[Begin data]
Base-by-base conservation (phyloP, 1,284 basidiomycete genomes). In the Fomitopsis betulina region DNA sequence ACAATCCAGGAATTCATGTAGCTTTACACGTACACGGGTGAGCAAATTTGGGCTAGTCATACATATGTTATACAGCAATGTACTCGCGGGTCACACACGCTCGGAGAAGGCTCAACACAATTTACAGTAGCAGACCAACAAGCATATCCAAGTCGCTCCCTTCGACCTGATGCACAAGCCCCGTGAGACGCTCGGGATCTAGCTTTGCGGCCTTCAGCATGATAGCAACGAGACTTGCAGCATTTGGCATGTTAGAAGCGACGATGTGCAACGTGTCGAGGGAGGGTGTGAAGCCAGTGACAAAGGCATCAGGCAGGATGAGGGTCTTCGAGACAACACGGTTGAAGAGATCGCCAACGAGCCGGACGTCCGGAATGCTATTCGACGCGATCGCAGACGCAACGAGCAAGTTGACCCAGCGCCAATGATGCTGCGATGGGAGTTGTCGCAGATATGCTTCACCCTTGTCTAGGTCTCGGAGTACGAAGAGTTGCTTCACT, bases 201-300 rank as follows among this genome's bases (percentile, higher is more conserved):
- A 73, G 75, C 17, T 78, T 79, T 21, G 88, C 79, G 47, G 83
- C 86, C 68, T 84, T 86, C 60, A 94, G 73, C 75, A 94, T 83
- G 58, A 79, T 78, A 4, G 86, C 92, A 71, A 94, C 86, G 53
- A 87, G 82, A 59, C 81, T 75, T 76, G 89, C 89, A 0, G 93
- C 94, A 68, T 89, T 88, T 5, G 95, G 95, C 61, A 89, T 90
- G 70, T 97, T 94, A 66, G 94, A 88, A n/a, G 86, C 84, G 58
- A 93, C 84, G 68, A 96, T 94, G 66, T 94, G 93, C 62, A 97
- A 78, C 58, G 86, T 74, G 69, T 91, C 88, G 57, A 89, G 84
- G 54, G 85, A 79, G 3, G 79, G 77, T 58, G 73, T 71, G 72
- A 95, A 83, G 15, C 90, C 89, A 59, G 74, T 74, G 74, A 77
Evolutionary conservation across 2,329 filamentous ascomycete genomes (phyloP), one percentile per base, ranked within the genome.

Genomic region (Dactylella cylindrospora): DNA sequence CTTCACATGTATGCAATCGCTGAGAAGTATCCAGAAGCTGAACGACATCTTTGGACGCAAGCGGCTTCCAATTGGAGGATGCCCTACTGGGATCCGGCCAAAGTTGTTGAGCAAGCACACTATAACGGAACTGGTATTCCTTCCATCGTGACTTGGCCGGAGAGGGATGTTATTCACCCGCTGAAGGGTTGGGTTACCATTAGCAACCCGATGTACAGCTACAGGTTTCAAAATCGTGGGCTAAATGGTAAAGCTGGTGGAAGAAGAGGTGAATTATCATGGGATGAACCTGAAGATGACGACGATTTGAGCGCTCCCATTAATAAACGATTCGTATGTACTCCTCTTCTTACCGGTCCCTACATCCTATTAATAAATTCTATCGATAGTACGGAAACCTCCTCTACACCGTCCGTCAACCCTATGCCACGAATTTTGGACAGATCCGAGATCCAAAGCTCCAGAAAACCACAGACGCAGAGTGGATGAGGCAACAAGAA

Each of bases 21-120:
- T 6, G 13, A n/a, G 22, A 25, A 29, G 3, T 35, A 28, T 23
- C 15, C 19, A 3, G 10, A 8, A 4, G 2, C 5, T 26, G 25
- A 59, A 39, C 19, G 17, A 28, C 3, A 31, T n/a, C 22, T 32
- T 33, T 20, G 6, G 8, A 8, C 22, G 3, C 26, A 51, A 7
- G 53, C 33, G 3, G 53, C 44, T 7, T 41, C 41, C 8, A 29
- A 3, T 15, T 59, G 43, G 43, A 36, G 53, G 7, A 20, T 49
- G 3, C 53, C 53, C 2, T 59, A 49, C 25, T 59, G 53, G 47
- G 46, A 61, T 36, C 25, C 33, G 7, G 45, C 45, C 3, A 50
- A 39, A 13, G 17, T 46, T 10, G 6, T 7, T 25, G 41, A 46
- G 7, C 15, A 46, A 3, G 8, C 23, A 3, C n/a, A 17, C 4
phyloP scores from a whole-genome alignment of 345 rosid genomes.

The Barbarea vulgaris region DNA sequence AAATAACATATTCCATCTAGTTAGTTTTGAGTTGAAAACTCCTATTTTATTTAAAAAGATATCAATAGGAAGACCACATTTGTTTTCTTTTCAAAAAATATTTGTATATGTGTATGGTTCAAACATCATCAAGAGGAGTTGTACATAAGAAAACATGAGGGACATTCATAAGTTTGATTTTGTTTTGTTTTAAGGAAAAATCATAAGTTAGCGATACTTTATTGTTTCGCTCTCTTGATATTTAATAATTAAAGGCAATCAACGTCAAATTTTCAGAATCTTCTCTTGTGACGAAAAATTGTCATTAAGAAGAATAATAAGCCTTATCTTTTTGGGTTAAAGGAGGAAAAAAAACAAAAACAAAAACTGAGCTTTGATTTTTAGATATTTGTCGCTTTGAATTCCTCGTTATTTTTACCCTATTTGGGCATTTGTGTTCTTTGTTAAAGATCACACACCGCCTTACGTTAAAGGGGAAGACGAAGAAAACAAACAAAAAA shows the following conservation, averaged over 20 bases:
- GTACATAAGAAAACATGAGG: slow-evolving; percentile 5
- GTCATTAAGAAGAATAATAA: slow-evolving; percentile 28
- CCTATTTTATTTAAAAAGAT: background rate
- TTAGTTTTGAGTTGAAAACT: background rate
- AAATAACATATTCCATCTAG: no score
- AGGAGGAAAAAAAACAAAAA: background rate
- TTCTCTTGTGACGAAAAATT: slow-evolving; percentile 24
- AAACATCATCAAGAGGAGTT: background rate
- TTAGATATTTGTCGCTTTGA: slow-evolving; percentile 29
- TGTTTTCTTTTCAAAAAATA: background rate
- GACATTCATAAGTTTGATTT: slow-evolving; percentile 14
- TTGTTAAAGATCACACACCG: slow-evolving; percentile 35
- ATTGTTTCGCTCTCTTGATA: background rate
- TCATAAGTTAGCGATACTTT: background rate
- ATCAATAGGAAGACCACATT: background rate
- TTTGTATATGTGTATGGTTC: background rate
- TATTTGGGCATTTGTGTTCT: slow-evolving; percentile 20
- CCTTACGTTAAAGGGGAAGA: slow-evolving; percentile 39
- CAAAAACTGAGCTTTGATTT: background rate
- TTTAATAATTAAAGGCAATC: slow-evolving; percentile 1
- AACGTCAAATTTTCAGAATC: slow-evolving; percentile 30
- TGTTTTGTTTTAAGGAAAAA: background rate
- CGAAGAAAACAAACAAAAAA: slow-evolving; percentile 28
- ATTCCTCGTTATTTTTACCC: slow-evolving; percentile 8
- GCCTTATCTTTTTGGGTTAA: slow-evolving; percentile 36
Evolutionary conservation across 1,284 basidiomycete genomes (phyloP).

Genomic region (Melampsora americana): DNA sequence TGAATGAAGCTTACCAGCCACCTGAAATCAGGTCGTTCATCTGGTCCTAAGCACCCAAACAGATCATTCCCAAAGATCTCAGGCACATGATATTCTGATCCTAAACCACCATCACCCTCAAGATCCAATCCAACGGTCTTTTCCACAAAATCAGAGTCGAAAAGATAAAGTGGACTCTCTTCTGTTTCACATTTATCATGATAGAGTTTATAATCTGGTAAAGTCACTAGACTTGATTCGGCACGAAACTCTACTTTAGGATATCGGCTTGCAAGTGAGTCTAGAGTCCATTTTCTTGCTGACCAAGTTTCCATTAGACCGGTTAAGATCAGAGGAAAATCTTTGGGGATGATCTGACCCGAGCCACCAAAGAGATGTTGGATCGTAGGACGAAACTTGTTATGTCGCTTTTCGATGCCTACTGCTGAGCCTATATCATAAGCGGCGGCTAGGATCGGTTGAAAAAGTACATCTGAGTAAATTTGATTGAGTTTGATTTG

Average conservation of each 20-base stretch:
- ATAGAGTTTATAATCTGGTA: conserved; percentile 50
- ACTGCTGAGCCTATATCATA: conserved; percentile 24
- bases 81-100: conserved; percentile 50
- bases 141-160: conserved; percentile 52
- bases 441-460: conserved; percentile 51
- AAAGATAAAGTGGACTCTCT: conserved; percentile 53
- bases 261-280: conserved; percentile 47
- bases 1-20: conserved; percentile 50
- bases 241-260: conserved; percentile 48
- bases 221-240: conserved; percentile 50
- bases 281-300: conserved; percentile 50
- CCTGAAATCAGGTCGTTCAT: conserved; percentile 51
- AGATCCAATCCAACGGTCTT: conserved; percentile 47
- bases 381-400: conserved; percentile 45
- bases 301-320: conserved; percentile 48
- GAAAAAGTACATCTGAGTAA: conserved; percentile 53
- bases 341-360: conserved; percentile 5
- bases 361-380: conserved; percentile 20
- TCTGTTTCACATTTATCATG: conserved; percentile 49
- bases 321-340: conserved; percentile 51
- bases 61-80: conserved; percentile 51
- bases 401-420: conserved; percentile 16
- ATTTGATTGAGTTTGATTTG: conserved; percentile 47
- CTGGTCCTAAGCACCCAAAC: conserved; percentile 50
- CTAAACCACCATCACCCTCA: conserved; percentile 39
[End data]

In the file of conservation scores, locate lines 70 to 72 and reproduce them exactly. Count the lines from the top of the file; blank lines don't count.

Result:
- GAAAAAGTACATCTGAGTAA: conserved; percentile 53
- bases 341-360: conserved; percentile 5
- bases 361-380: conserved; percentile 20